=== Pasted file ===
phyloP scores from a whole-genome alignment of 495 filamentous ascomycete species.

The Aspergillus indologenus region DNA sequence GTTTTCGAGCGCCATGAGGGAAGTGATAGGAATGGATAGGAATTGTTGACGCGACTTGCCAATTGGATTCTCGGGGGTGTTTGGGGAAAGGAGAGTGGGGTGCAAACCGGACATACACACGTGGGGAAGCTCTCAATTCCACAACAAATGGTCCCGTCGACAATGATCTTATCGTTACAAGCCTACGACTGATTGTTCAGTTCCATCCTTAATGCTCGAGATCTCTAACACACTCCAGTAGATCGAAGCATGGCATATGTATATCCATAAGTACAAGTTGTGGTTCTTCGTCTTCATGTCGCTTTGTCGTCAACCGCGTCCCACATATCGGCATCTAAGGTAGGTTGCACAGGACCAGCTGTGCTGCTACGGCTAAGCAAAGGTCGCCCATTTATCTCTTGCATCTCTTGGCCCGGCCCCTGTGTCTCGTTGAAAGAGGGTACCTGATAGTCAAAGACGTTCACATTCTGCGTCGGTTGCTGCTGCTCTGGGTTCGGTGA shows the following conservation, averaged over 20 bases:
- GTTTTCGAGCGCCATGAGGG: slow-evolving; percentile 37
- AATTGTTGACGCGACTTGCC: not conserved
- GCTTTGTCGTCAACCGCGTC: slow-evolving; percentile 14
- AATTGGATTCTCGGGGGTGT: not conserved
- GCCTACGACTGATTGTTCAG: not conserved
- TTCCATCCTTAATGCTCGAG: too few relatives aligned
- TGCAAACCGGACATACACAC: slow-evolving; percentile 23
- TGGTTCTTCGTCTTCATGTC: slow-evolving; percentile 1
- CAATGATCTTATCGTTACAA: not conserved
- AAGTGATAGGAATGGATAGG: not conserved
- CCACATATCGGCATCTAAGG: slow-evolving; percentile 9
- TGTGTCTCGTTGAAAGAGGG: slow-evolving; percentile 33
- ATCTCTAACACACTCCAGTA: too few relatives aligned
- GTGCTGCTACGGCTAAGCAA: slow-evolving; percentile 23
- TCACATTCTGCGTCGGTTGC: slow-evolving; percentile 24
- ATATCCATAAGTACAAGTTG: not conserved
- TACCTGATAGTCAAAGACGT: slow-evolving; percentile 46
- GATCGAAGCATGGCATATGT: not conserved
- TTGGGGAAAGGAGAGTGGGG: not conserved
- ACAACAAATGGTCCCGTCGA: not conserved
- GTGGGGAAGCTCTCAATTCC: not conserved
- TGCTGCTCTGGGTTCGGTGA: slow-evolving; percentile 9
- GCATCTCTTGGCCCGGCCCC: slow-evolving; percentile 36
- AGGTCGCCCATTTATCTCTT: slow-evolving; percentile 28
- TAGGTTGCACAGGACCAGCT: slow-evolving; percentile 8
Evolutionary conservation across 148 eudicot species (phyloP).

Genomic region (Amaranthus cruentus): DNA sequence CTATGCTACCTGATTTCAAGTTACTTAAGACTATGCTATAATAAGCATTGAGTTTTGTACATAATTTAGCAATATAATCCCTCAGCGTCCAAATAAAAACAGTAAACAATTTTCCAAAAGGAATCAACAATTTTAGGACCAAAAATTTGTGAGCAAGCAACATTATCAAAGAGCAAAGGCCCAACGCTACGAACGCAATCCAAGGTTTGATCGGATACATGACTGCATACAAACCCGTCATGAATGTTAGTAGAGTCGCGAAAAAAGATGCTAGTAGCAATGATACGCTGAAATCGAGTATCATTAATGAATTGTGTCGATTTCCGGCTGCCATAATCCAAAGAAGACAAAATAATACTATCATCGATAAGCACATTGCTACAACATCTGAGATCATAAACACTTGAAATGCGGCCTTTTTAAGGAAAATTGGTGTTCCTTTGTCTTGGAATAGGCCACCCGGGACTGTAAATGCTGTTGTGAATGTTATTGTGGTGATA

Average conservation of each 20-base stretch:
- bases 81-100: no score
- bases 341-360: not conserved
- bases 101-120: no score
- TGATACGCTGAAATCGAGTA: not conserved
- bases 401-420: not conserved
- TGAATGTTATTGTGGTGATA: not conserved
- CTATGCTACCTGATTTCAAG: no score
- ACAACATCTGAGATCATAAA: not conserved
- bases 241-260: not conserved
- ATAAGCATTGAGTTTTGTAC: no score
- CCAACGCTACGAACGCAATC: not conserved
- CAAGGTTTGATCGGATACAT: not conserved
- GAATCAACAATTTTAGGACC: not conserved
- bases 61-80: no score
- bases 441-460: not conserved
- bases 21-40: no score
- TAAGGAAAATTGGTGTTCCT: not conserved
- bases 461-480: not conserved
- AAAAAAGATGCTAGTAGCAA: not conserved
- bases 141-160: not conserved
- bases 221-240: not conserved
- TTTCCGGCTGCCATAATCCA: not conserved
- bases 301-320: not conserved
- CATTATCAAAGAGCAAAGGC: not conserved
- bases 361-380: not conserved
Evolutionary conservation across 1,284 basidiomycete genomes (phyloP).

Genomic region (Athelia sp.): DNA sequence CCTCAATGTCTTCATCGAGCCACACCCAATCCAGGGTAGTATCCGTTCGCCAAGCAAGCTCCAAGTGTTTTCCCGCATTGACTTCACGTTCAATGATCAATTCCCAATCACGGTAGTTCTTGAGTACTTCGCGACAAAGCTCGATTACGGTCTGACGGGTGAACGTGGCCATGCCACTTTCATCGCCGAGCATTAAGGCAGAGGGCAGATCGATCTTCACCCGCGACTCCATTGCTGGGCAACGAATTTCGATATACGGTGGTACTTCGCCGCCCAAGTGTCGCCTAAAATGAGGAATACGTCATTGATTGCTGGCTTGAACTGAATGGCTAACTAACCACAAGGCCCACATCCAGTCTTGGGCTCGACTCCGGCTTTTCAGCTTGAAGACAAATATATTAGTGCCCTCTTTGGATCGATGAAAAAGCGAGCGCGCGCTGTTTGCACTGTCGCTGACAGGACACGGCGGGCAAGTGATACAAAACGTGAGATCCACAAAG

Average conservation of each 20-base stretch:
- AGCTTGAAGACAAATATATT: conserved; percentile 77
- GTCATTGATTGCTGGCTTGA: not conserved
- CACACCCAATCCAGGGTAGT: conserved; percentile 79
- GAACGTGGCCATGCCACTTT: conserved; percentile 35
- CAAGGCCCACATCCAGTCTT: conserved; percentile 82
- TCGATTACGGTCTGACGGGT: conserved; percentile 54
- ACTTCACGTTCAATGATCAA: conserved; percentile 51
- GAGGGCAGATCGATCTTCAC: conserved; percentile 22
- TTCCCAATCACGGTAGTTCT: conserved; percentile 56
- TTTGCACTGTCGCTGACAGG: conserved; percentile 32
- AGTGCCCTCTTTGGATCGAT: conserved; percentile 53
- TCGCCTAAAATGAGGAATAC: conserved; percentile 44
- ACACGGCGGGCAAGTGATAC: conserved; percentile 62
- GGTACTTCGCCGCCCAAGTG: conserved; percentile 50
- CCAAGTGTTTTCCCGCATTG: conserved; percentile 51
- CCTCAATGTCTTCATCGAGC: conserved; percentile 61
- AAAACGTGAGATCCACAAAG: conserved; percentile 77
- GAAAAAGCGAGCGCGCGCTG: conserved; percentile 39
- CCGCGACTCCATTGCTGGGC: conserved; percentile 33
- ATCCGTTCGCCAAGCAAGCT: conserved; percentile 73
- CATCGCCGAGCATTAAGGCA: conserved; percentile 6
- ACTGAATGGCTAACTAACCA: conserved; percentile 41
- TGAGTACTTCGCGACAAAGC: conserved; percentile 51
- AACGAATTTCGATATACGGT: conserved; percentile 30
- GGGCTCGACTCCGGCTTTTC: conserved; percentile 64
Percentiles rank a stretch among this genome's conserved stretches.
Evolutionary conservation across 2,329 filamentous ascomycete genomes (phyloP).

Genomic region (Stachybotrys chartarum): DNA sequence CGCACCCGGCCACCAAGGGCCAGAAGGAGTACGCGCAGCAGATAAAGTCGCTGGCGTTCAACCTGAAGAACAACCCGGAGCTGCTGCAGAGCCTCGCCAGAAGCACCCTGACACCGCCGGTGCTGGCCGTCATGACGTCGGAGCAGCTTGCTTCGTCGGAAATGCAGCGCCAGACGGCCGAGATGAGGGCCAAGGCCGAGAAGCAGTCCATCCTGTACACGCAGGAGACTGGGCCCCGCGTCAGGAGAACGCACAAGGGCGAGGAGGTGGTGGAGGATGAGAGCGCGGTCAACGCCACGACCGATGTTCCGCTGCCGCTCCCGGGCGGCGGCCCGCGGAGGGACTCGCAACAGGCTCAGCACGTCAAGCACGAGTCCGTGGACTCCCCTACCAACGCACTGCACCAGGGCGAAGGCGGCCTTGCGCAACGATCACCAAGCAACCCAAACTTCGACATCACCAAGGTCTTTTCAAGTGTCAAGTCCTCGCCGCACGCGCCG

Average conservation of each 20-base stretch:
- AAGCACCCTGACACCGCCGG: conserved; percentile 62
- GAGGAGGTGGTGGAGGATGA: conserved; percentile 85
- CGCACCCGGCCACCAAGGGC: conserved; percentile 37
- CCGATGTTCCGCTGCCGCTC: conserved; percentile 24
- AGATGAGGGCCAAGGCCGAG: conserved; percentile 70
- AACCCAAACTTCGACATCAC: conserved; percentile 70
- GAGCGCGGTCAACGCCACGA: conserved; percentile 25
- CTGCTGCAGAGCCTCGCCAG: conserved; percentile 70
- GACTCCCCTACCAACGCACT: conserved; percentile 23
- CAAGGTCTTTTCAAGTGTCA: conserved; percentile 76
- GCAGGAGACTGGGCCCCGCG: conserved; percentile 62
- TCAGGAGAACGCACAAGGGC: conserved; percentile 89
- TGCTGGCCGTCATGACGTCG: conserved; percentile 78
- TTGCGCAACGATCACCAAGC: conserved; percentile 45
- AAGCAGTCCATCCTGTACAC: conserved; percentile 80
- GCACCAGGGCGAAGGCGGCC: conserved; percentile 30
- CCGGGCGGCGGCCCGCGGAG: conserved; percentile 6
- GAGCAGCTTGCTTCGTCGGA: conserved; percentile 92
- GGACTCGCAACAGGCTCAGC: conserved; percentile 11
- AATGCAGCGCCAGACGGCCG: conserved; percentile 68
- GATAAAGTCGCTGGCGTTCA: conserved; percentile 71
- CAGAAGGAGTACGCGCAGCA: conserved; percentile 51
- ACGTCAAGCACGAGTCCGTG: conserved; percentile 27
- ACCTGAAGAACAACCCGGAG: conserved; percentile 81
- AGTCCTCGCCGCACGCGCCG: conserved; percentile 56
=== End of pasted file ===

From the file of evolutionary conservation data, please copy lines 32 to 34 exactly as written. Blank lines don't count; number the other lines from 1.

- bases 341-360: not conserved
- bases 101-120: no score
- TGATACGCTGAAATCGAGTA: not conserved